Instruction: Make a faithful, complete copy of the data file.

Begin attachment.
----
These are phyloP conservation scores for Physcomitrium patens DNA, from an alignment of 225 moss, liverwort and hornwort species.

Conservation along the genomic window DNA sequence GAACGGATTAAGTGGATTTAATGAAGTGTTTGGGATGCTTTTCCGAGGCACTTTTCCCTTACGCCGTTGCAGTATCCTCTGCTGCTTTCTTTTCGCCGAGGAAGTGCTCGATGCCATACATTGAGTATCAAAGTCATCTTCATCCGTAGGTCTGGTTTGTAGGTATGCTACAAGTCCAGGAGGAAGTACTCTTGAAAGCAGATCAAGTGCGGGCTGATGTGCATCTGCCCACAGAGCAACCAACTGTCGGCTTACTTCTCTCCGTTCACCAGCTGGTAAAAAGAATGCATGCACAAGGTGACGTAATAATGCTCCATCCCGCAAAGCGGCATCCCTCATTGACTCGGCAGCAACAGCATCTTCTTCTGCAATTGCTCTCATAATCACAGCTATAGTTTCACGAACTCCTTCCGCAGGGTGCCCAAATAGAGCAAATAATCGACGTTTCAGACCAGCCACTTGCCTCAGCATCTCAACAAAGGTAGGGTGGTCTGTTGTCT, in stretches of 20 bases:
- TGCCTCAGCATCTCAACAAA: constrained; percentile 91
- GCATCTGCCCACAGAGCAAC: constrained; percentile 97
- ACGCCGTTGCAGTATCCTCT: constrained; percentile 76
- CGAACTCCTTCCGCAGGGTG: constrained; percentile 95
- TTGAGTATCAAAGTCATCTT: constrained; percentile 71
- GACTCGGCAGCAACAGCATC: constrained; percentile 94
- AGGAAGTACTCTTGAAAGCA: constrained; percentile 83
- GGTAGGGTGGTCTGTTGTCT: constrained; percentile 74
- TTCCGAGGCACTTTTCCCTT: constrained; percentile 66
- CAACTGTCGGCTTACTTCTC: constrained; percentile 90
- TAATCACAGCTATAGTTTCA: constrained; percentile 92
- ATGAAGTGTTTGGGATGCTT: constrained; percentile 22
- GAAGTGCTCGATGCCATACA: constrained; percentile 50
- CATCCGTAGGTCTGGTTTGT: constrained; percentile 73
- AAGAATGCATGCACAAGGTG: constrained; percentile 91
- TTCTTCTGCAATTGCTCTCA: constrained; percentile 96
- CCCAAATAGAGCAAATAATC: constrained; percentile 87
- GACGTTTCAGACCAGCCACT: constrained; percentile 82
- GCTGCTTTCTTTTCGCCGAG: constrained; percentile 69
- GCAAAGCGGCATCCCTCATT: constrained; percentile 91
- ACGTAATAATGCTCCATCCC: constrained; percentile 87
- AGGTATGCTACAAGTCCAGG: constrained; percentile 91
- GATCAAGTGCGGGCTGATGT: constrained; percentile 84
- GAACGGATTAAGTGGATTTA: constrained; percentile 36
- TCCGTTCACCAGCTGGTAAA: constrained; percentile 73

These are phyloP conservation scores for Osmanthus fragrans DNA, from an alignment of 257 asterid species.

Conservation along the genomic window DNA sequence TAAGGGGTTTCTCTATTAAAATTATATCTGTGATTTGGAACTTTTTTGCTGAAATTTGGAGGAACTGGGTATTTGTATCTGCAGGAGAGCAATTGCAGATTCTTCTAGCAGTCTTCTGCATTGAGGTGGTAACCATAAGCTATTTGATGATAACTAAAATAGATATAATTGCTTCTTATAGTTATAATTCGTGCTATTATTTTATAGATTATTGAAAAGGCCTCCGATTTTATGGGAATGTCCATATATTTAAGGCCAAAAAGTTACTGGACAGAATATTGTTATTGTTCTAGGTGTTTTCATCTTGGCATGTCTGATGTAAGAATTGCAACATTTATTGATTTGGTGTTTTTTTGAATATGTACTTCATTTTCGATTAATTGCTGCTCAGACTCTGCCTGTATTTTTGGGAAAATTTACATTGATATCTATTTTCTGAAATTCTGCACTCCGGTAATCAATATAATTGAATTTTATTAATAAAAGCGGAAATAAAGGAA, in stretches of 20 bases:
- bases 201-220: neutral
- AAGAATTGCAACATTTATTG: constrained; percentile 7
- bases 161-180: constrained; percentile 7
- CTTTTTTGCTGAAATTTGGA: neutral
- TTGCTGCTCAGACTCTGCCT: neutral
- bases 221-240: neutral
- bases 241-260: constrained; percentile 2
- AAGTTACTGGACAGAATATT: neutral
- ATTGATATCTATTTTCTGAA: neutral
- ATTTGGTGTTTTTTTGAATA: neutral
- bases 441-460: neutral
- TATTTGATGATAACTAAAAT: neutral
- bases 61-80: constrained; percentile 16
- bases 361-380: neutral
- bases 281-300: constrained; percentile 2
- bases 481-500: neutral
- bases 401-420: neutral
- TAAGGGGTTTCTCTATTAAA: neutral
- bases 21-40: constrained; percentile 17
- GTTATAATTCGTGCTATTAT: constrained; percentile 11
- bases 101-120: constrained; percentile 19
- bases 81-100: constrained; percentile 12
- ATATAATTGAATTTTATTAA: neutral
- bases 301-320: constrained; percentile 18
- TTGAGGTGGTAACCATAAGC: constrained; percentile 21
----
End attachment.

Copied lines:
These are phyloP conservation scores for Physcomitrium patens DNA, from an alignment of 225 moss, liverwort and hornwort species.

Conservation along the genomic window DNA sequence GAACGGATTAAGTGGATTTAATGAAGTGTTTGGGATGCTTTTCCGAGGCACTTTTCCCTTACGCCGTTGCAGTATCCTCTGCTGCTTTCTTTTCGCCGAGGAAGTGCTCGATGCCATACATTGAGTATCAAAGTCATCTTCATCCGTAGGTCTGGTTTGTAGGTATGCTACAAGTCCAGGAGGAAGTACTCTTGAAAGCAGATCAAGTGCGGGCTGATGTGCATCTGCCCACAGAGCAACCAACTGTCGGCTTACTTCTCTCCGTTCACCAGCTGGTAAAAAGAATGCATGCACAAGGTGACGTAATAATGCTCCATCCCGCAAAGCGGCATCCCTCATTGACTCGGCAGCAACAGCATCTTCTTCTGCAATTGCTCTCATAATCACAGCTATAGTTTCACGAACTCCTTCCGCAGGGTGCCCAAATAGAGCAAATAATCGACGTTTCAGACCAGCCACTTGCCTCAGCATCTCAACAAAGGTAGGGTGGTCTGTTGTCT, in stretches of 20 bases:
- TGCCTCAGCATCTCAACAAA: constrained; percentile 91
- GCATCTGCCCACAGAGCAAC: constrained; percentile 97
- ACGCCGTTGCAGTATCCTCT: constrained; percentile 76
- CGAACTCCTTCCGCAGGGTG: constrained; percentile 95
- TTGAGTATCAAAGTCATCTT: constrained; percentile 71
- GACTCGGCAGCAACAGCATC: constrained; percentile 94
- AGGAAGTACTCTTGAAAGCA: constrained; percentile 83
- GGTAGGGTGGTCTGTTGTCT: constrained; percentile 74
- TTCCGAGGCACTTTTCCCTT: constrained; percentile 66
- CAACTGTCGGCTTACTTCTC: constrained; percentile 90
- TAATCACAGCTATAGTTTCA: constrained; percentile 92
- ATGAAGTGTTTGGGATGCTT: constrained; percentile 22
- GAAGTGCTCGATGCCATACA: constrained; percentile 50
- CATCCGTAGGTCTGGTTTGT: constrained; percentile 73
- AAGAATGCATGCACAAGGTG: constrained; percentile 91
- TTCTTCTGCAATTGCTCTCA: constrained; percentile 96
- CCCAAATAGAGCAAATAATC: constrained; percentile 87
- GACGTTTCAGACCAGCCACT: constrained; percentile 82
- GCTGCTTTCTTTTCGCCGAG: constrained; percentile 69
- GCAAAGCGGCATCCCTCATT: constrained; percentile 91
- ACGTAATAATGCTCCATCCC: constrained; percentile 87
- AGGTATGCTACAAGTCCAGG: constrained; percentile 91
- GATCAAGTGCGGGCTGATGT: constrained; percentile 84
- GAACGGATTAAGTGGATTTA: constrained; percentile 36
- TCCGTTCACCAGCTGGTAAA: constrained; percentile 73

These are phyloP conservation scores for Osmanthus fragrans DNA, from an alignment of 257 asterid species.

Conservation along the genomic window DNA sequence TAAGGGGTTTCTCTATTAAAATTATATCTGTGATTTGGAACTTTTTTGCTGAAATTTGGAGGAACTGGGTATTTGTATCTGCAGGAGAGCAATTGCAGATTCTTCTAGCAGTCTTCTGCATTGAGGTGGTAACCATAAGCTATTTGATGATAACTAAAATAGATATAATTGCTTCTTATAGTTATAATTCGTGCTATTATTTTATAGATTATTGAAAAGGCCTCCGATTTTATGGGAATGTCCATATATTTAAGGCCAAAAAGTTACTGGACAGAATATTGTTATTGTTCTAGGTGTTTTCATCTTGGCATGTCTGATGTAAGAATTGCAACATTTATTGATTTGGTGTTTTTTTGAATATGTACTTCATTTTCGATTAATTGCTGCTCAGACTCTGCCTGTATTTTTGGGAAAATTTACATTGATATCTATTTTCTGAAATTCTGCACTCCGGTAATCAATATAATTGAATTTTATTAATAAAAGCGGAAATAAAGGAA, in stretches of 20 bases:
- bases 201-220: neutral
- AAGAATTGCAACATTTATTG: constrained; percentile 7
- bases 161-180: constrained; percentile 7
- CTTTTTTGCTGAAATTTGGA: neutral
- TTGCTGCTCAGACTCTGCCT: neutral
- bases 221-240: neutral
- bases 241-260: constrained; percentile 2
- AAGTTACTGGACAGAATATT: neutral
- ATTGATATCTATTTTCTGAA: neutral
- ATTTGGTGTTTTTTTGAATA: neutral
- bases 441-460: neutral
- TATTTGATGATAACTAAAAT: neutral
- bases 61-80: constrained; percentile 16
- bases 361-380: neutral
- bases 281-300: constrained; percentile 2
- bases 481-500: neutral
- bases 401-420: neutral
- TAAGGGGTTTCTCTATTAAA: neutral
- bases 21-40: constrained; percentile 17
- GTTATAATTCGTGCTATTAT: constrained; percentile 11
- bases 101-120: constrained; percentile 19
- bases 81-100: constrained; percentile 12
- ATATAATTGAATTTTATTAA: neutral
- bases 301-320: constrained; percentile 18
- TTGAGGTGGTAACCATAAGC: constrained; percentile 21